If you are new to employing staff, or taking people on for the first time, this guide is your business savior. Follow these 7 simple steps of hiring when you start employing a workforce.
HIRING WORKERS: Setting people on can seem like a routine matter. But, getting this part wrong can cost a business lost time and profitability.
To others, it can seem like a big deal and complicated if this is the first time you are employing someone.
But, there are a handful of things you must complete when you hire your first employee. All employers have legal rights and responsibilities.
Employing staff for the first time is not only about recruiting suitable employees. You may also need to provide adequate training for your new staff member.
Part of learning how to employ someone includes dealing with absence levels at work. Limiting a high turnover of employees is also part of successful business management.
The task of hiring your first employee is only the beginning. The next step is understanding how to avoid too many employee dismissals. Taking on someone also means handing over some business responsibilities to them.
But, you must understand your duties and obligations once you become an employer. Following these 7 steps of hiring is the safest way to stay away from employment tribunal claims.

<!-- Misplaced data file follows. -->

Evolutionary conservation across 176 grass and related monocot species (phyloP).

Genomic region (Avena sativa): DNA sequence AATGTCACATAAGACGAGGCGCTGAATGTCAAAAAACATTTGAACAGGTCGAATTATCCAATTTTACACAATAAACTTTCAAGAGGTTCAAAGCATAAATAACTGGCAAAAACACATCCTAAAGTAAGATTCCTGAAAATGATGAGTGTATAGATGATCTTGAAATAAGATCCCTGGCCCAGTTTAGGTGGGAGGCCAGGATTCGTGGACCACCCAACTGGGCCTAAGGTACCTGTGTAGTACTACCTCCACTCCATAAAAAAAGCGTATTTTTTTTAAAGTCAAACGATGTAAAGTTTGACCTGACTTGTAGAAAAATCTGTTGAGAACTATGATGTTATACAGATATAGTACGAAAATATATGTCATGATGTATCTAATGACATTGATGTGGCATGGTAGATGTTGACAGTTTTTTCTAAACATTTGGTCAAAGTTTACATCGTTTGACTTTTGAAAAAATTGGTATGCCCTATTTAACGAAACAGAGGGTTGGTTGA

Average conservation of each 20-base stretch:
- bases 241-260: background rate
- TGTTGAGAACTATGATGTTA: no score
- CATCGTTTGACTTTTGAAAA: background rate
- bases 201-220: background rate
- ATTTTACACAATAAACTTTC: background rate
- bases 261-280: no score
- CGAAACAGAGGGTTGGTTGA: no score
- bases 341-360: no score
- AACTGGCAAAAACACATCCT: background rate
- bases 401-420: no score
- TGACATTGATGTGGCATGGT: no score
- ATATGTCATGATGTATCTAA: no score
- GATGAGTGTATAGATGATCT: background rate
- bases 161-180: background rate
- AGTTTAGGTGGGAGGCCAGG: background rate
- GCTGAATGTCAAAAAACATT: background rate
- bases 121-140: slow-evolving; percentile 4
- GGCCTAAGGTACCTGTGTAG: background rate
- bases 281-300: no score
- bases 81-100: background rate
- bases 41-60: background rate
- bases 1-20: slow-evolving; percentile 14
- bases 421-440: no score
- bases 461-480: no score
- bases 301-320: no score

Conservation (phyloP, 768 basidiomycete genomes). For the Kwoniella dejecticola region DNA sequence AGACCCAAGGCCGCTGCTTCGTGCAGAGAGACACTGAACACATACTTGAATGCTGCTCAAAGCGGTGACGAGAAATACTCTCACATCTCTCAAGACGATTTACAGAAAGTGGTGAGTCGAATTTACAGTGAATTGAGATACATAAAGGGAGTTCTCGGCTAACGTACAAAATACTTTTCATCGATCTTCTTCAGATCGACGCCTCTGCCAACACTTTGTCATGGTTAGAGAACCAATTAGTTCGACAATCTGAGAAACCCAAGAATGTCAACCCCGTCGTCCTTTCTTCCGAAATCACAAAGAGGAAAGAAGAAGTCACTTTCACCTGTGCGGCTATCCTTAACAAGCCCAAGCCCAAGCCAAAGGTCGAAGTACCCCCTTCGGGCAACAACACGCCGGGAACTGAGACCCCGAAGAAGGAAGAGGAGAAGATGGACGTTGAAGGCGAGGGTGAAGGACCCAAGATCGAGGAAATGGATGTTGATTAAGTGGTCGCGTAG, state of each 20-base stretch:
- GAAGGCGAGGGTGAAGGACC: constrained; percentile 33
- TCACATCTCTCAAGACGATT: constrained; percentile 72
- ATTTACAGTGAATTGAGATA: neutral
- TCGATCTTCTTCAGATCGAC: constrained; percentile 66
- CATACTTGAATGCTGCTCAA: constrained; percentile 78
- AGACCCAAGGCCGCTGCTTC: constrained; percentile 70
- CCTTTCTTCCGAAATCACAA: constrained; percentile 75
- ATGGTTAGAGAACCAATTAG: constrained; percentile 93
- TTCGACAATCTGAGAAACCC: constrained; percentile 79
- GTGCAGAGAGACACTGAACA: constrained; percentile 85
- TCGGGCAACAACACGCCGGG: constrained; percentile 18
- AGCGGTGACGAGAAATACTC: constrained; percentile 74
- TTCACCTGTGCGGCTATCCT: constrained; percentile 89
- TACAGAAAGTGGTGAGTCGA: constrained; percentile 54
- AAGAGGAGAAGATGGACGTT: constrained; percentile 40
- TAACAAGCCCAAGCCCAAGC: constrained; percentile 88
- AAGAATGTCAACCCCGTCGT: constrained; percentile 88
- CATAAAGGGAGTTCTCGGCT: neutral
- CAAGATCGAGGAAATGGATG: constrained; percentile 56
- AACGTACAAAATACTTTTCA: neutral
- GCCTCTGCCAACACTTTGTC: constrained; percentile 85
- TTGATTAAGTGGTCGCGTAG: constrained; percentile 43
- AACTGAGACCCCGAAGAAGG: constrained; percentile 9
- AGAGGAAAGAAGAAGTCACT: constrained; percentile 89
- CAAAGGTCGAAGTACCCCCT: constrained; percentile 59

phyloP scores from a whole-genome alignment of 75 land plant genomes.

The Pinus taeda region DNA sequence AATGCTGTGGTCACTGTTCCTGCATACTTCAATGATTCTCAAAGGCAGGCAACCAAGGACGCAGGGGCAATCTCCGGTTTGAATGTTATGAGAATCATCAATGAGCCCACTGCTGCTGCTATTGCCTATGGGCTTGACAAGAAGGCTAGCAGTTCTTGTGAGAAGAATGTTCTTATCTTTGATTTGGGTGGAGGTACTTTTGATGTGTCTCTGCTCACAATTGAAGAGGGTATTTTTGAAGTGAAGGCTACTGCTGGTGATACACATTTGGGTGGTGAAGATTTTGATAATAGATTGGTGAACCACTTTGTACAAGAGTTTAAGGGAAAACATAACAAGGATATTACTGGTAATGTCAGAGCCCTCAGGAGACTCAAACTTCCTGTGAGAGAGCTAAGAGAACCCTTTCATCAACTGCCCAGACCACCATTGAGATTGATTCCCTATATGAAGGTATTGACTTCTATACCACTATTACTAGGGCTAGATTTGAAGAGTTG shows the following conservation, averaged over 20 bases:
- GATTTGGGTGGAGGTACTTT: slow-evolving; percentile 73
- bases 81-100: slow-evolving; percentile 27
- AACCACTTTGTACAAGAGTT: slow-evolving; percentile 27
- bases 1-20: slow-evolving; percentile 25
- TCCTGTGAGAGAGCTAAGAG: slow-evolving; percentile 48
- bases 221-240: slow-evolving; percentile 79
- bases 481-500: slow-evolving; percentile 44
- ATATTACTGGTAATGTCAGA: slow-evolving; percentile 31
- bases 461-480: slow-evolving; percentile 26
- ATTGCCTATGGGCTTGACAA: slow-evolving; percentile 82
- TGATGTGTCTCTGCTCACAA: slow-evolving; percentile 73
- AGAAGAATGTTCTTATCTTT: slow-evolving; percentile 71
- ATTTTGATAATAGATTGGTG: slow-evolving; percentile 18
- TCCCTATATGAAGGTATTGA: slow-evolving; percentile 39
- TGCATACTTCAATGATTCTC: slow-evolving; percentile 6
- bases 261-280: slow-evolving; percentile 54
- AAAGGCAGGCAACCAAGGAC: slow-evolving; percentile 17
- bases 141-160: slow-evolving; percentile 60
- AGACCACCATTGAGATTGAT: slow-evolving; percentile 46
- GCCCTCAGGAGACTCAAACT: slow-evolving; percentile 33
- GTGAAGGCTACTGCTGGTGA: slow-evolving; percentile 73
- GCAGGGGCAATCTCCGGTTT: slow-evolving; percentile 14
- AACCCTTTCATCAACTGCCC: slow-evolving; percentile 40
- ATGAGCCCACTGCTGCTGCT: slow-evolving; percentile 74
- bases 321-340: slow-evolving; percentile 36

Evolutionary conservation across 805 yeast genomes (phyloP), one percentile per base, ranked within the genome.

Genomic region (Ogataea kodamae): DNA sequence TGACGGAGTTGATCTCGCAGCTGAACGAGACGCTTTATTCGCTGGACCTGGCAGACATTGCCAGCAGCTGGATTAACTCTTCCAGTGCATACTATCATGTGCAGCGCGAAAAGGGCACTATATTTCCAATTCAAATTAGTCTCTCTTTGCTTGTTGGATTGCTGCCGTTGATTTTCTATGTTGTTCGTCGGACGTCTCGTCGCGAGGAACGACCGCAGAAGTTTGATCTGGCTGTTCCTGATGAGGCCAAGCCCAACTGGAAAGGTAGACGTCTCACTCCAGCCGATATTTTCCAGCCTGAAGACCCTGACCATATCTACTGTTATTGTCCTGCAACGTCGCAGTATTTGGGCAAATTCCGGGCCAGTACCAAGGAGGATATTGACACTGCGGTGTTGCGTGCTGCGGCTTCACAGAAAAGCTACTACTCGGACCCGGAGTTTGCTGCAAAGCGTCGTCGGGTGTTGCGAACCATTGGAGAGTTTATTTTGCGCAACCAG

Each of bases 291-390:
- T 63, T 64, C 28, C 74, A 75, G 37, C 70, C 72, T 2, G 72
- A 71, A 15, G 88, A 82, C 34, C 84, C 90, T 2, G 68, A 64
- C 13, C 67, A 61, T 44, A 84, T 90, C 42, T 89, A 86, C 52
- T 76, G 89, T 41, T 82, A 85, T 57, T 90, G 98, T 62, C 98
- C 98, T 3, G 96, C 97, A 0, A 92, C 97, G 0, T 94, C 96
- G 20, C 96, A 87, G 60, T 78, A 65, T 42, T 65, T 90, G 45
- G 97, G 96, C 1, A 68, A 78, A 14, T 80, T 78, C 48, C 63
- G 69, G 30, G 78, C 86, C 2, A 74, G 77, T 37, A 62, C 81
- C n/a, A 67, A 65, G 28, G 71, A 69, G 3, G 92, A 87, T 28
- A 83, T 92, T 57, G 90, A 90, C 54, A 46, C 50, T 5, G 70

Note: The guide to employing or hiring staff for the first time is also available in Welsh Language 'Cyflogi staff am y tro cyntaf'.
The first step of staff recruitment is finding a suitable candidate. An employer then has the responsibility of checking that the prospective employee:
This is most relevant if your new staff member will be working in a field that requires it. Examples include being around vulnerable people or those with security risks.
You should send full details of the job to your employee, including the terms and conditions. This information must be in writing.
Employing staff for the first time means you must also give them a written statement of employment (if you will employ them for one (1) month or longer).
As a rule an employer decides how much to pay their employees. But, they must receive no less than the current National Minimum Wage rates.
You must provide each staff member with a payslip. It should detail their gross pay, net pay, and any deductions for income tax, pension, and NIC.
The implementation of the Real Time Information regime came to force in 2013. That means you must also submit payroll data to HMRC any time you pay your employees.
In most cases, you will need employment insurance. Becoming an employer means you need to get adequate Employers' Liability insurance. This helps to cover the business from workplace health and safety claims made by staff members.
How to Employ Someone for the First Time: Guide for Employers